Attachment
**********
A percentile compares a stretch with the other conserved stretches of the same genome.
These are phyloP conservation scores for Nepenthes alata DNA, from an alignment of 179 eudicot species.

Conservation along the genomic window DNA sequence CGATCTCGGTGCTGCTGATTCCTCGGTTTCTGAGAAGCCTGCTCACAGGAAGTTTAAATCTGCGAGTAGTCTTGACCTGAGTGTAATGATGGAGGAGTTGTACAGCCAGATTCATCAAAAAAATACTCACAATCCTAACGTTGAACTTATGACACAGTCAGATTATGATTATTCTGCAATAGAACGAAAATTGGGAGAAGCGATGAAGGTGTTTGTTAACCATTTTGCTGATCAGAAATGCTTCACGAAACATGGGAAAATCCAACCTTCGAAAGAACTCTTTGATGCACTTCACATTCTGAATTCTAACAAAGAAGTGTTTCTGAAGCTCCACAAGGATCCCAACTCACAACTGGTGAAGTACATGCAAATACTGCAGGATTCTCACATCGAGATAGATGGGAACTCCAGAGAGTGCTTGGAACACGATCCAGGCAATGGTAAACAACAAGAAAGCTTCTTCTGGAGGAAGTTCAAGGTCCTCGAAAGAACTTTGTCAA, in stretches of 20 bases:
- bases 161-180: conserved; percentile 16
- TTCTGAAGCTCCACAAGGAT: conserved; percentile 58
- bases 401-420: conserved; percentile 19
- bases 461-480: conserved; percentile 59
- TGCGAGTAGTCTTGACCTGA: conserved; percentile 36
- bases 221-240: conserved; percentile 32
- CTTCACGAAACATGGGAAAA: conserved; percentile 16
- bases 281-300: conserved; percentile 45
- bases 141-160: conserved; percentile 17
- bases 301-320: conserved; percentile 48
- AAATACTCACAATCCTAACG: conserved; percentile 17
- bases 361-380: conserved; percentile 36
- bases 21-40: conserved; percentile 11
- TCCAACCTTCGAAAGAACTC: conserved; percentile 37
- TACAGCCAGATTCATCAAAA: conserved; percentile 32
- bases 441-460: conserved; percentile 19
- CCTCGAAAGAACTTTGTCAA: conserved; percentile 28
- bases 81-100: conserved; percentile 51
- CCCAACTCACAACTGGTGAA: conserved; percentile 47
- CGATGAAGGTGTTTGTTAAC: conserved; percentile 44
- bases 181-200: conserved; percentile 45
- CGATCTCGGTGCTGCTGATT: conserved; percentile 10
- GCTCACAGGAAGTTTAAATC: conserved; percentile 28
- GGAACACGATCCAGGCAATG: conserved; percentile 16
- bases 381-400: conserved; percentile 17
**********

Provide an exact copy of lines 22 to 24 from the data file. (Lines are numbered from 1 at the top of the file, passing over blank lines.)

- CCCAACTCACAACTGGTGAA: conserved; percentile 47
- CGATGAAGGTGTTTGTTAAC: conserved; percentile 44
- bases 181-200: conserved; percentile 45